Jesus’ ministry was marked by His authoritative teaching and His power to heal illness and cast out demons. As He brought hope and healing to many, the establishment took note of this rogue Rabbi.
Forgiveness and a Feast
Not all looked at Jesus’ words and actions with wonder and awe. The religious leaders saw Jesus as a threat. He challenged their traditions, and anyone who drew large crowds and spoke of His own kingdom threatened Roman rule. Simply put, Jesus threatened the status quo.
Starting in chapter 2, Mark groups together live stories of conflict between Jesus and the religious leaders. Each encounter reveals more of who Jesus is, building the tension until the religious leaders must make a choice.
Good Friends Do Demolition
Jesus returned to Capernaum, preaching His message to a crowd gathered within a house. In this instance, He focused on teaching, not healing the crowds.
That didn’t stop four friends of a paralyzed man. They believed that Jesus could heal their friend. So they stopped at nothing to get him in front of Jesus. Picture a small, one-room building with a flat roof, accessed by an outdoor stairway. The people squeezed inside listening to Jesus heard the sound of scraping on the roof. Dirt fell on their heads, light poured in, and a man was lowered on a mat in front of Jesus.
The last thing they expected to hear Jesus say was, “Son, your sins are forgiven” (2:5). They expected Jesus to heal the man! But Jesus wouldn’t let this be simply another miracle story. He redirected everyone to His greater purpose.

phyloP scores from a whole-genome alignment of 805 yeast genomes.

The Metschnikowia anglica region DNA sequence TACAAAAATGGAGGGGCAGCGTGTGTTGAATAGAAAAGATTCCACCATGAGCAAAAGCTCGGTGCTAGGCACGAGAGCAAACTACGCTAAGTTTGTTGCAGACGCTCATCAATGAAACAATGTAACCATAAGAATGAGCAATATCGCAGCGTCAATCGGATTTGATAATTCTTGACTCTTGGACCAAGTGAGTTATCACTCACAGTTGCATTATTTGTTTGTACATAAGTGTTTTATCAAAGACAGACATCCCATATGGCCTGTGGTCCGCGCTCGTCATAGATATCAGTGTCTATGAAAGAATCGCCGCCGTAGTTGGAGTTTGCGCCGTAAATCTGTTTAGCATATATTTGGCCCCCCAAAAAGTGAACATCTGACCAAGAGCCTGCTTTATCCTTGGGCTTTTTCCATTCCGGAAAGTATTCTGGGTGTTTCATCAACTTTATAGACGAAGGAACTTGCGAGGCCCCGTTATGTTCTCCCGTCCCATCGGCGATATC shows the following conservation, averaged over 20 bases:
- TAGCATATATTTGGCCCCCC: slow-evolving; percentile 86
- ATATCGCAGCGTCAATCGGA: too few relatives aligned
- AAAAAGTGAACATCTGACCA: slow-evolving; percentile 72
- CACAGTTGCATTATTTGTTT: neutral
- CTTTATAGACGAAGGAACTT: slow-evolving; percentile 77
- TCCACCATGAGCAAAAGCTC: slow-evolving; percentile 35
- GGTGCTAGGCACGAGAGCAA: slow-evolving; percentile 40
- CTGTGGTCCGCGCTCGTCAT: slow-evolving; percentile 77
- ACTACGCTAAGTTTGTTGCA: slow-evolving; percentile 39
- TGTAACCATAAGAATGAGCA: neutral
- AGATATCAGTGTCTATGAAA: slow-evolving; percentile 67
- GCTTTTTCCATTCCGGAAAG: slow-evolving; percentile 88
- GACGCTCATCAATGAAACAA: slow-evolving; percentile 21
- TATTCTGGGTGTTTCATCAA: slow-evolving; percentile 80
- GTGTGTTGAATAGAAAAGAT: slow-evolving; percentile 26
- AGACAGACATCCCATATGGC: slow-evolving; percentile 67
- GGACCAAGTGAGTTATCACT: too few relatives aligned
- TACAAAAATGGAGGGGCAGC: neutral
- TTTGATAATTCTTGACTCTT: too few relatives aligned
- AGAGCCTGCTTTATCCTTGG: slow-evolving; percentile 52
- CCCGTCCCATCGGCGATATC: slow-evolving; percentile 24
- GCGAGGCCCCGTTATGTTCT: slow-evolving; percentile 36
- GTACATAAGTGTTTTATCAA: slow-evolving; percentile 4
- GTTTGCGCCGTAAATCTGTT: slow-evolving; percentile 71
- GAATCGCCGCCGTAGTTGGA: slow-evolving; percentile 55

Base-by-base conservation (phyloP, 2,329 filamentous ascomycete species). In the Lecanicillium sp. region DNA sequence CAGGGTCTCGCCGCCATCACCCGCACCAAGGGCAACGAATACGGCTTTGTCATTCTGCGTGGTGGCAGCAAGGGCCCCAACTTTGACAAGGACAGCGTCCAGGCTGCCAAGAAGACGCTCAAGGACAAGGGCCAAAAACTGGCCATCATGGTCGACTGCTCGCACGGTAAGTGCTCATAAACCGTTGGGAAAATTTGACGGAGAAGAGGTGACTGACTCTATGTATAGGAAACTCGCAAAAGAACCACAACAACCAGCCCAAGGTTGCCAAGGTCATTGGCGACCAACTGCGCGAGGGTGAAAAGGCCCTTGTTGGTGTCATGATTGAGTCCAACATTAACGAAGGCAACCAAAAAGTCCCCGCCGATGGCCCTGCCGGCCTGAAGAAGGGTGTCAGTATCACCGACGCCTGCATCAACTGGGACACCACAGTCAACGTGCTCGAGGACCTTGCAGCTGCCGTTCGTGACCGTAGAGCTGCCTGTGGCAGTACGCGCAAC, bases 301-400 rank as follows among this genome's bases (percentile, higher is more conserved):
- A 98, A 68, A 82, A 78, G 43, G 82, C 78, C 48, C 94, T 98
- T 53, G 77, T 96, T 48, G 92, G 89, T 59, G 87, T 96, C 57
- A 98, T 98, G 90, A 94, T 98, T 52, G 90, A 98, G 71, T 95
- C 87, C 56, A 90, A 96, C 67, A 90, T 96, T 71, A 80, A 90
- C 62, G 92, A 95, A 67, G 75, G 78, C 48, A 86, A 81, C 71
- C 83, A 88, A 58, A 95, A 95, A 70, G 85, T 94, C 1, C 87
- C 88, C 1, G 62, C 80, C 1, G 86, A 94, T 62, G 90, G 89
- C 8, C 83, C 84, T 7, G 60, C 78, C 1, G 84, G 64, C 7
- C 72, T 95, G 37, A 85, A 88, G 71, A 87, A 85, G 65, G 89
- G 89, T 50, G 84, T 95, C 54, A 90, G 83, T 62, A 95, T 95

The listening scribes picked up on this instantly. No one can forgive sin but God. Jesus was claiming to have divine authority to forgive. And this was a major problem for the scribes.
Mark has set us up perfectly for the first conflict with the religious leaders. They actually had it right that no one can forgive sins but God. So when Jesus responded in verses 9 and 10, it should have been a major wake-up call to those religious leaders. By walking out with his mat, the man proved two miracles had occurred—physical healing and forgiveness of sins. Which begs the question, who is this Jesus who can forgive sins?
Eating at the Wrong Table
Jesus continued to shock the religious leaders by calling a hated tax-collector, Levi, to follow Him and then eating at his house. Tax collectors were Jews who worked with Rome, so many saw them as traitors. Additionally, tax collectors frequently extorted the people, lining their own pockets.
It’s difficult to overstate the importance of sharing a meal with someone in this culture. Sharing a meal meant an invitation to relationship. Jesus wasn’t just eating with these questionable characters; He was calling them friends.
The response of the religious leaders puts us in the middle of their second conflict with Jesus. They look aghast at this dinner party and turn to Jesus’ disciples in shock. Jesus responds for Himself, “Those who are well have no need of a physician, but those who are sick. I came not to call the righteous, but sinners” (2:17).
What the Pharisees failed to realize was that they were sinners as well, equally in need of Jesus. In responding to them as He did, He revealed the radically inclusive nature of His kingdom.
What do the Pharisees misunderstand about Jesus in these two conflicts? What do we learn about Jesus’ identity in each scene?
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